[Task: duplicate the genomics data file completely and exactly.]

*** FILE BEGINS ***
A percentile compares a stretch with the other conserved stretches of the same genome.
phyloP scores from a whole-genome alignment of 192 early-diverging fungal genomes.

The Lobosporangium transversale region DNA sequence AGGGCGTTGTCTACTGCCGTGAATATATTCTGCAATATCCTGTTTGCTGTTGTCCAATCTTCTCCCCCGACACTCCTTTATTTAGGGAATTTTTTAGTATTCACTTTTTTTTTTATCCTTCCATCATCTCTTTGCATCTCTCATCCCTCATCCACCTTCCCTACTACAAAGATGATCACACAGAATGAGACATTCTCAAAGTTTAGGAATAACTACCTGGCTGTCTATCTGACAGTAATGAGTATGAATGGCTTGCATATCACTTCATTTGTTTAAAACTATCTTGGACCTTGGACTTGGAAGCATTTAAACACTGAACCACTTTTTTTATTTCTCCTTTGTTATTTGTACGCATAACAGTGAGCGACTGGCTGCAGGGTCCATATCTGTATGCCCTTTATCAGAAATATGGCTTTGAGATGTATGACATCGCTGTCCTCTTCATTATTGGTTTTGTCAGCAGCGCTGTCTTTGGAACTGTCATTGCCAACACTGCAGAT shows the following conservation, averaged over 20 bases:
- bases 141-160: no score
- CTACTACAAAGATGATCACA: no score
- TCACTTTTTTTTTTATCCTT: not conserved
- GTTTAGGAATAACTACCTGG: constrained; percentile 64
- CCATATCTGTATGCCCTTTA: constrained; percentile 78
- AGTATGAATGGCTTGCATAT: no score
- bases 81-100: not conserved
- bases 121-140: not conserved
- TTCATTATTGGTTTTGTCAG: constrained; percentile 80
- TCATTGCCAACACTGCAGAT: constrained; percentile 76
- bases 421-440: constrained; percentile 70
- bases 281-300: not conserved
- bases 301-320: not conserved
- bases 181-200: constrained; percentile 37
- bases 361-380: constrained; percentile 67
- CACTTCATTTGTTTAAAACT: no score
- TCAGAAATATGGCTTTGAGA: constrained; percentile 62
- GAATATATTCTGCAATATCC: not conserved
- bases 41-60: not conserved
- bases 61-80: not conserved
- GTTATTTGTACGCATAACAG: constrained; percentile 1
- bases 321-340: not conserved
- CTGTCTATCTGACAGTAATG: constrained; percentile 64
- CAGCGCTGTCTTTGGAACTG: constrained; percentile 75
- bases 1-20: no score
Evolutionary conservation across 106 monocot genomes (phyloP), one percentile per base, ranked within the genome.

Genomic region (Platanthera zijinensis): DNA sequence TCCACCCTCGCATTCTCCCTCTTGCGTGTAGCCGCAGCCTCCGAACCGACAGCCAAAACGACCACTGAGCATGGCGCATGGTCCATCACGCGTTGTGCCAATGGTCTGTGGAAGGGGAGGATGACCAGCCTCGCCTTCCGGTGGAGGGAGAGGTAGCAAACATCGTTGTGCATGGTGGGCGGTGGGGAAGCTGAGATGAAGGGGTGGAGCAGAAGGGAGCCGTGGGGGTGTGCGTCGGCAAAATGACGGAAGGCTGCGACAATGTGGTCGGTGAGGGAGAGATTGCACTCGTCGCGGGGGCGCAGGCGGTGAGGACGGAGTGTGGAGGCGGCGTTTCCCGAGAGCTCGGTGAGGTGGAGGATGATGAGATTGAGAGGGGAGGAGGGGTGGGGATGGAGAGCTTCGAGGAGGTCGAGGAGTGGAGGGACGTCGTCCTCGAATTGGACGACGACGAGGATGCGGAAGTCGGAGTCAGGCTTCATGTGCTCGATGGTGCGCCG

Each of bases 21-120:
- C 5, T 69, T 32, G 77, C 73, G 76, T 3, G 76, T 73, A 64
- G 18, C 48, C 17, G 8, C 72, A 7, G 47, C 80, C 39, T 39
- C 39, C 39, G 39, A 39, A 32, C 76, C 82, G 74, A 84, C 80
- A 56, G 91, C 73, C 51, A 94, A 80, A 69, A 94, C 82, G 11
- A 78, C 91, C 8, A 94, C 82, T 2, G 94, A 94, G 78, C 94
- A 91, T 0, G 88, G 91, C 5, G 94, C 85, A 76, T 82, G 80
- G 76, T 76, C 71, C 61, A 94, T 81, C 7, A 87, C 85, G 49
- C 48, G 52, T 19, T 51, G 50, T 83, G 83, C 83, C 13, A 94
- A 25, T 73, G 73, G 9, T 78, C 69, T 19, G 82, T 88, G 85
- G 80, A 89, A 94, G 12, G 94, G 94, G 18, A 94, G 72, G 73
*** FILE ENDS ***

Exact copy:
A percentile compares a stretch with the other conserved stretches of the same genome.
phyloP scores from a whole-genome alignment of 192 early-diverging fungal genomes.

The Lobosporangium transversale region DNA sequence AGGGCGTTGTCTACTGCCGTGAATATATTCTGCAATATCCTGTTTGCTGTTGTCCAATCTTCTCCCCCGACACTCCTTTATTTAGGGAATTTTTTAGTATTCACTTTTTTTTTTATCCTTCCATCATCTCTTTGCATCTCTCATCCCTCATCCACCTTCCCTACTACAAAGATGATCACACAGAATGAGACATTCTCAAAGTTTAGGAATAACTACCTGGCTGTCTATCTGACAGTAATGAGTATGAATGGCTTGCATATCACTTCATTTGTTTAAAACTATCTTGGACCTTGGACTTGGAAGCATTTAAACACTGAACCACTTTTTTTATTTCTCCTTTGTTATTTGTACGCATAACAGTGAGCGACTGGCTGCAGGGTCCATATCTGTATGCCCTTTATCAGAAATATGGCTTTGAGATGTATGACATCGCTGTCCTCTTCATTATTGGTTTTGTCAGCAGCGCTGTCTTTGGAACTGTCATTGCCAACACTGCAGAT shows the following conservation, averaged over 20 bases:
- bases 141-160: no score
- CTACTACAAAGATGATCACA: no score
- TCACTTTTTTTTTTATCCTT: not conserved
- GTTTAGGAATAACTACCTGG: constrained; percentile 64
- CCATATCTGTATGCCCTTTA: constrained; percentile 78
- AGTATGAATGGCTTGCATAT: no score
- bases 81-100: not conserved
- bases 121-140: not conserved
- TTCATTATTGGTTTTGTCAG: constrained; percentile 80
- TCATTGCCAACACTGCAGAT: constrained; percentile 76
- bases 421-440: constrained; percentile 70
- bases 281-300: not conserved
- bases 301-320: not conserved
- bases 181-200: constrained; percentile 37
- bases 361-380: constrained; percentile 67
- CACTTCATTTGTTTAAAACT: no score
- TCAGAAATATGGCTTTGAGA: constrained; percentile 62
- GAATATATTCTGCAATATCC: not conserved
- bases 41-60: not conserved
- bases 61-80: not conserved
- GTTATTTGTACGCATAACAG: constrained; percentile 1
- bases 321-340: not conserved
- CTGTCTATCTGACAGTAATG: constrained; percentile 64
- CAGCGCTGTCTTTGGAACTG: constrained; percentile 75
- bases 1-20: no score
Evolutionary conservation across 106 monocot genomes (phyloP), one percentile per base, ranked within the genome.

Genomic region (Platanthera zijinensis): DNA sequence TCCACCCTCGCATTCTCCCTCTTGCGTGTAGCCGCAGCCTCCGAACCGACAGCCAAAACGACCACTGAGCATGGCGCATGGTCCATCACGCGTTGTGCCAATGGTCTGTGGAAGGGGAGGATGACCAGCCTCGCCTTCCGGTGGAGGGAGAGGTAGCAAACATCGTTGTGCATGGTGGGCGGTGGGGAAGCTGAGATGAAGGGGTGGAGCAGAAGGGAGCCGTGGGGGTGTGCGTCGGCAAAATGACGGAAGGCTGCGACAATGTGGTCGGTGAGGGAGAGATTGCACTCGTCGCGGGGGCGCAGGCGGTGAGGACGGAGTGTGGAGGCGGCGTTTCCCGAGAGCTCGGTGAGGTGGAGGATGATGAGATTGAGAGGGGAGGAGGGGTGGGGATGGAGAGCTTCGAGGAGGTCGAGGAGTGGAGGGACGTCGTCCTCGAATTGGACGACGACGAGGATGCGGAAGTCGGAGTCAGGCTTCATGTGCTCGATGGTGCGCCG

Each of bases 21-120:
- C 5, T 69, T 32, G 77, C 73, G 76, T 3, G 76, T 73, A 64
- G 18, C 48, C 17, G 8, C 72, A 7, G 47, C 80, C 39, T 39
- C 39, C 39, G 39, A 39, A 32, C 76, C 82, G 74, A 84, C 80
- A 56, G 91, C 73, C 51, A 94, A 80, A 69, A 94, C 82, G 11
- A 78, C 91, C 8, A 94, C 82, T 2, G 94, A 94, G 78, C 94
- A 91, T 0, G 88, G 91, C 5, G 94, C 85, A 76, T 82, G 80
- G 76, T 76, C 71, C 61, A 94, T 81, C 7, A 87, C 85, G 49
- C 48, G 52, T 19, T 51, G 50, T 83, G 83, C 83, C 13, A 94
- A 25, T 73, G 73, G 9, T 78, C 69, T 19, G 82, T 88, G 85
- G 80, A 89, A 94, G 12, G 94, G 94, G 18, A 94, G 72, G 73